A Maine Woods National Monument would be the embryo of a Maine Woods National Park that could grow in size and allow the trees to again grow as tall as they used to.

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The Constitutionality of Federal Public Lands

Ammon Bundy has recently testified that they expected to be charged with trespass, from which they could then mount a defense that what they did was not illegal because the federal government owning the Malheur National Wildlife Refuge (and almost all other public lands) was unconstitutional.

Based on the settled case law surrounding public lands and the facts surrounding their occupation, insanity—temporary or otherwise—may be a better defense.

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Why Public Lands

Public lands provide society with goods and services that the private sector is unable to provide.

America’s best idea, national parks—including its highest refinement, wilderness—is contingent on the underlying lands being in public ownership. So are somewhat lower—but nonetheless quite beneficial—refinements such as wild and scenic rivers, national monuments, national recreation areas, national wildlife refuges, national conservation areas, national trails and other specially designated areas.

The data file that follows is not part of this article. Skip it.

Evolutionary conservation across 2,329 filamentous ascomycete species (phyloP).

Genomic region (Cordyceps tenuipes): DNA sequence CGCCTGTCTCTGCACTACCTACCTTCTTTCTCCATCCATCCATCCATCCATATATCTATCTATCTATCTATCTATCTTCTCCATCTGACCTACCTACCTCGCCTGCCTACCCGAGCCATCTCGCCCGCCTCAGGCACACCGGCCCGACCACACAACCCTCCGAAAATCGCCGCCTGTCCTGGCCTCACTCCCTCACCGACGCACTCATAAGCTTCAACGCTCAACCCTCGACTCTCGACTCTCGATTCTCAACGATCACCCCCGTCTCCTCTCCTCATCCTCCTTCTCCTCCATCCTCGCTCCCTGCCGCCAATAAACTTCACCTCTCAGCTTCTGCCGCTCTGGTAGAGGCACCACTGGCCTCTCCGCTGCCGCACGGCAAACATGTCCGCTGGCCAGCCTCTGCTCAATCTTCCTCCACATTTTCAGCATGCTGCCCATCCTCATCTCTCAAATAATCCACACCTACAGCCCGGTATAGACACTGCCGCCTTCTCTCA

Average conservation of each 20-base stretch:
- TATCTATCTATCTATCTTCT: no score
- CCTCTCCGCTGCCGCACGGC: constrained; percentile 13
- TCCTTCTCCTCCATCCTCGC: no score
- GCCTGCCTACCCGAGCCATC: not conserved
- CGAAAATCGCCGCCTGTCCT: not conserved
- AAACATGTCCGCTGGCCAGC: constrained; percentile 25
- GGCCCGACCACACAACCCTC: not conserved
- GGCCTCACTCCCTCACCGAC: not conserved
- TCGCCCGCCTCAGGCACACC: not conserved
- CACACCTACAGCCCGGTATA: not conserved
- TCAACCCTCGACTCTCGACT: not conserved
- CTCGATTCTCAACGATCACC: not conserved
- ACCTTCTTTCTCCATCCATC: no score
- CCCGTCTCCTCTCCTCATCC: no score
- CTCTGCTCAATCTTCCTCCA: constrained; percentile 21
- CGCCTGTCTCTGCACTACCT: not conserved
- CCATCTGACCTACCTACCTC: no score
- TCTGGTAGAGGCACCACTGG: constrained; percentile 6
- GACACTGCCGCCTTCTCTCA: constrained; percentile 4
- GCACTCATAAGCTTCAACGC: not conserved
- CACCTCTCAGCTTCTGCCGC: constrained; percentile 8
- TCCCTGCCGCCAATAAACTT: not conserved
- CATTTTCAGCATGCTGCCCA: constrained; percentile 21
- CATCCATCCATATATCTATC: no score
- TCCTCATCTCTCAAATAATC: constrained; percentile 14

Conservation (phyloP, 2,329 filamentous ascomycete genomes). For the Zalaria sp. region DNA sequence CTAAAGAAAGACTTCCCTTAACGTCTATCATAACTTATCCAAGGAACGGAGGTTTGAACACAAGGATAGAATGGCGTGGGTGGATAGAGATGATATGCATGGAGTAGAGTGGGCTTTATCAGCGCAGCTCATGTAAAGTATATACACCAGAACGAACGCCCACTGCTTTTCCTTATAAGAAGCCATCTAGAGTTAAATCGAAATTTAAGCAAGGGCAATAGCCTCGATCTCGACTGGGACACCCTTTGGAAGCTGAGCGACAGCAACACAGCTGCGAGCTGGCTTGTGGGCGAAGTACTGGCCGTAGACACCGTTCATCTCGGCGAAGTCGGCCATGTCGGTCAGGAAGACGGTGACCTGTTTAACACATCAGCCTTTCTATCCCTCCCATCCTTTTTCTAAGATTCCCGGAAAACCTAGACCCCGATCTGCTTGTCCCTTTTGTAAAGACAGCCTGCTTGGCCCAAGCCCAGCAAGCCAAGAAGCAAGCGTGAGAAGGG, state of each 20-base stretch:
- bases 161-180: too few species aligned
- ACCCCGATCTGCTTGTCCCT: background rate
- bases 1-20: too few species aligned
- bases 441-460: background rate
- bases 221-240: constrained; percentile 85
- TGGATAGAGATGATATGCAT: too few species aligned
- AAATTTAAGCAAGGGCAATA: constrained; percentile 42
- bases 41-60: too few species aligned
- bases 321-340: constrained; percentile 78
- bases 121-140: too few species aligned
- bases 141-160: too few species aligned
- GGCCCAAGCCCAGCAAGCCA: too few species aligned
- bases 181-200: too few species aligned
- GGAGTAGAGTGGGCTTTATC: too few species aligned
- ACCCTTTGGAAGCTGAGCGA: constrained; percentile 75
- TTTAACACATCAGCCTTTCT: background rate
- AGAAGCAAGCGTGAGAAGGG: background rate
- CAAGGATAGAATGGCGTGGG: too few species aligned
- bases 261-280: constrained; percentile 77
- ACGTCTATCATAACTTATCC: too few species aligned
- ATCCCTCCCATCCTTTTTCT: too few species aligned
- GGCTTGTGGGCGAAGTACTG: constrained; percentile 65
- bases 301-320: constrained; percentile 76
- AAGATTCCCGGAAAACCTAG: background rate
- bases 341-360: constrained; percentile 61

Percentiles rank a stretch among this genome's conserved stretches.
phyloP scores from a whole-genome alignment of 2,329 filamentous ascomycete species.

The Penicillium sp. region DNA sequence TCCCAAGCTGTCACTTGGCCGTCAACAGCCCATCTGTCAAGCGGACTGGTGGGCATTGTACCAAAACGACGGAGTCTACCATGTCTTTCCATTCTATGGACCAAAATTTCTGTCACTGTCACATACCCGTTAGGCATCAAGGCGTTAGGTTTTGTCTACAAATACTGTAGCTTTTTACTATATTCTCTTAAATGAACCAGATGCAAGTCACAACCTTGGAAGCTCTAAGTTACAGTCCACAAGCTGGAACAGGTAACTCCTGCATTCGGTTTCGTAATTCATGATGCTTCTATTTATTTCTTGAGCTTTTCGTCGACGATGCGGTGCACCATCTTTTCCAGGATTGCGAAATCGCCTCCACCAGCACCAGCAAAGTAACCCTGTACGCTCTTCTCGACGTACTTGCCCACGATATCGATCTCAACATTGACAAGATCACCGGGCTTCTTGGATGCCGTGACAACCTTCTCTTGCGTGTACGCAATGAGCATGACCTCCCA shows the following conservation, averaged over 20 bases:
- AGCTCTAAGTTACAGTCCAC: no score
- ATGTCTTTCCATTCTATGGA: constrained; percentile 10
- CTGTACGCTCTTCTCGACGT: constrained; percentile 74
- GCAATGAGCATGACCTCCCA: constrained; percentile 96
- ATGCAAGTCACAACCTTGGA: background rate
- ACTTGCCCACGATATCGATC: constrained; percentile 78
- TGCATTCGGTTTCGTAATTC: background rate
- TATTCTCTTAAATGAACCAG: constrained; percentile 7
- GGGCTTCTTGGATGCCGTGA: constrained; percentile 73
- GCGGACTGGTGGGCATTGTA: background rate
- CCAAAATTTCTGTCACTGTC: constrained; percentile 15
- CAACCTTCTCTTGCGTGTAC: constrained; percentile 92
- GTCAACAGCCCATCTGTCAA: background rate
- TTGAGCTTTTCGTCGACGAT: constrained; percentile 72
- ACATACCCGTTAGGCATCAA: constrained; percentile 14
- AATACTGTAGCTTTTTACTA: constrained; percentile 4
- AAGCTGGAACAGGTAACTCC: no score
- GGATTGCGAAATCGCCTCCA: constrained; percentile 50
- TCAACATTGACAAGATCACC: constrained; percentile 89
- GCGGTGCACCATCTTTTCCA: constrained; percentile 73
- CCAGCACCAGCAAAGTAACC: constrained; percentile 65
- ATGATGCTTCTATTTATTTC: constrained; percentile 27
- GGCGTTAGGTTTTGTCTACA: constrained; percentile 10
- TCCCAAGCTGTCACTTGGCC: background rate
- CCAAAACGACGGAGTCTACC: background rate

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No Room for Energy Production on Public Lands

If elected president, Hillary Clinton would “expand renewable energy on public lands.” With all due respect Madam President, whoa!

While producing energy on public lands reduces our addiction to foreign oil—and if renewable energy, reduce the nation’s greenhouse gas emissions—energy exploitation also ruins the values for which most Americans hold public lands dear.

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A Weekly Exploration of Federal Public Lands

The intent of this Public Lands blog is to each week give the reader a ~750-word exposition on some aspect of federal or state public lands in the United States. Some weeks you will a find a piece that goes rather deep and serves as a useful (I hope) backgrounder on particular areas, matters or issues surrounding public lands. Other weeks, you’ll find a topical piece addressing a public lands controversy of the moment.

The rest of this maiden column summarizes why I’m qualified to write it.